It appears that another outstanding issue related to how many marijuana business licenses should be approved has been resolved, given the speaker’s new comments. Miller’s bill proposed as many as 150 cannabis shops, whereas Gov. Dan McKee’s (D) plan called for 25 and Rep. Scott Slater (D) wanted just 15 in his separate House bill.
Negotiators also recently reached an agreement to place a temporary moratorium on approving additional cannabis cultivator licenses. Some have protested adding cultivators beyond the existing medical marijuana licensees because they say there’s already a sufficient supply to meet demand in the adult-use market.
Marijuana Moment is already tracking more than 1,300 cannabis, psychedelics and drug policy bills in state legislatures and Congress this year. Patreon supporters pledging at least $25/month get access to our interactive maps, charts and hearing calendar so they don’t miss any developments.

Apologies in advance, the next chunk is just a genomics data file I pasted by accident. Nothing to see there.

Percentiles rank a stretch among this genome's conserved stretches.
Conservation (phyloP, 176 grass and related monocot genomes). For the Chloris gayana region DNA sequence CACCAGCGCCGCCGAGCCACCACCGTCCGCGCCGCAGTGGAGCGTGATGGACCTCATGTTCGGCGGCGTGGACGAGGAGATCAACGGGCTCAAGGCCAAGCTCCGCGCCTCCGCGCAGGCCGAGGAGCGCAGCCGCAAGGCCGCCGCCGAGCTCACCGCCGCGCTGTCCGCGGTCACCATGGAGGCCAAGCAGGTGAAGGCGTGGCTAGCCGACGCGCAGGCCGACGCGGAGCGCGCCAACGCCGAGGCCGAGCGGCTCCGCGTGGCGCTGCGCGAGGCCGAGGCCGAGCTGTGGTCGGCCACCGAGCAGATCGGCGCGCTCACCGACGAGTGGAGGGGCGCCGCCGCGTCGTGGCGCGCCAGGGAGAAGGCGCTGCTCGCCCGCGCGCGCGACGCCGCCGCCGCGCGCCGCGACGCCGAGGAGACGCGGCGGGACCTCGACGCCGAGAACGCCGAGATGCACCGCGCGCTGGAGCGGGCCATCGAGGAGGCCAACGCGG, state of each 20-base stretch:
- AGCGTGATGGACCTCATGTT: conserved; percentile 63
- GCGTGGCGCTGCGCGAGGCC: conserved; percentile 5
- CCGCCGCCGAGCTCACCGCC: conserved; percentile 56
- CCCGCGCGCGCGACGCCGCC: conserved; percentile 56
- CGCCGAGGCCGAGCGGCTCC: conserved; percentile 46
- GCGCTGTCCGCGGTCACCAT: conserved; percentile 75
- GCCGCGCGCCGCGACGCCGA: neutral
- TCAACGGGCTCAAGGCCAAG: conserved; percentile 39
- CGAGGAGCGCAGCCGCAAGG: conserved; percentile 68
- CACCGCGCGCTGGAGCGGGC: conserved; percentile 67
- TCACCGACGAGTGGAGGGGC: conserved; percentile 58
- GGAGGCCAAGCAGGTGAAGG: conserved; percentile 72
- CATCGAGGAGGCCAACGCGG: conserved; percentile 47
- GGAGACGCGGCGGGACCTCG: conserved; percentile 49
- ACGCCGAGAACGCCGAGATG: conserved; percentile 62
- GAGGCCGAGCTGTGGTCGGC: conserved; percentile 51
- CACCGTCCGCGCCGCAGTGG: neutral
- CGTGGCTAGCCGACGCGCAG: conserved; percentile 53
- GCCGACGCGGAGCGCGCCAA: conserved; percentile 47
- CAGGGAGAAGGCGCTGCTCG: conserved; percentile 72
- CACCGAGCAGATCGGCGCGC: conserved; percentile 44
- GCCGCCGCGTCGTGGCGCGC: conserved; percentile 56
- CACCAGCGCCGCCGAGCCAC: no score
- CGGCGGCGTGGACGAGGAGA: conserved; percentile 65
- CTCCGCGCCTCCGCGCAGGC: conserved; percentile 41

But regulatory authority still needs to be hashed out.
Some like Miller want to set up an independent cannabis commission, whereas others feel the recreational market should be overseen by the DBR, which currently regulates Rhode Island’s medical marijuana program.
Senate President Dominick Ruggerio (D), for his part, said in September that lawmakers are “very close” to reaching a deal on a marijuana legalization bill.
“We sent legislation—which we think is a very good piece of legislation—over to the House before we left in June,” the senator said, referring to the legalization bill that his chamber approved in June. “They are working on that legislation with some of the House people at this point in time.”
What remains to be seen is whether the negotiated legalization bill that’s ultimately produced will satisfy advocates and progressive lawmakers, some of whom have rallied behind an agenda for reform that emphasizes the need for bold social equity provisions.
While each of the competing bills contain components meant to address the harms of marijuana criminalization, the coalition led by Reclaim Rhode Island says they’re insufficient. Advocates and supportive lawmakers have laid out specific items that they want to see incorporated such as setting aside half of cannabis business licenses for communities most impacted by prohibition.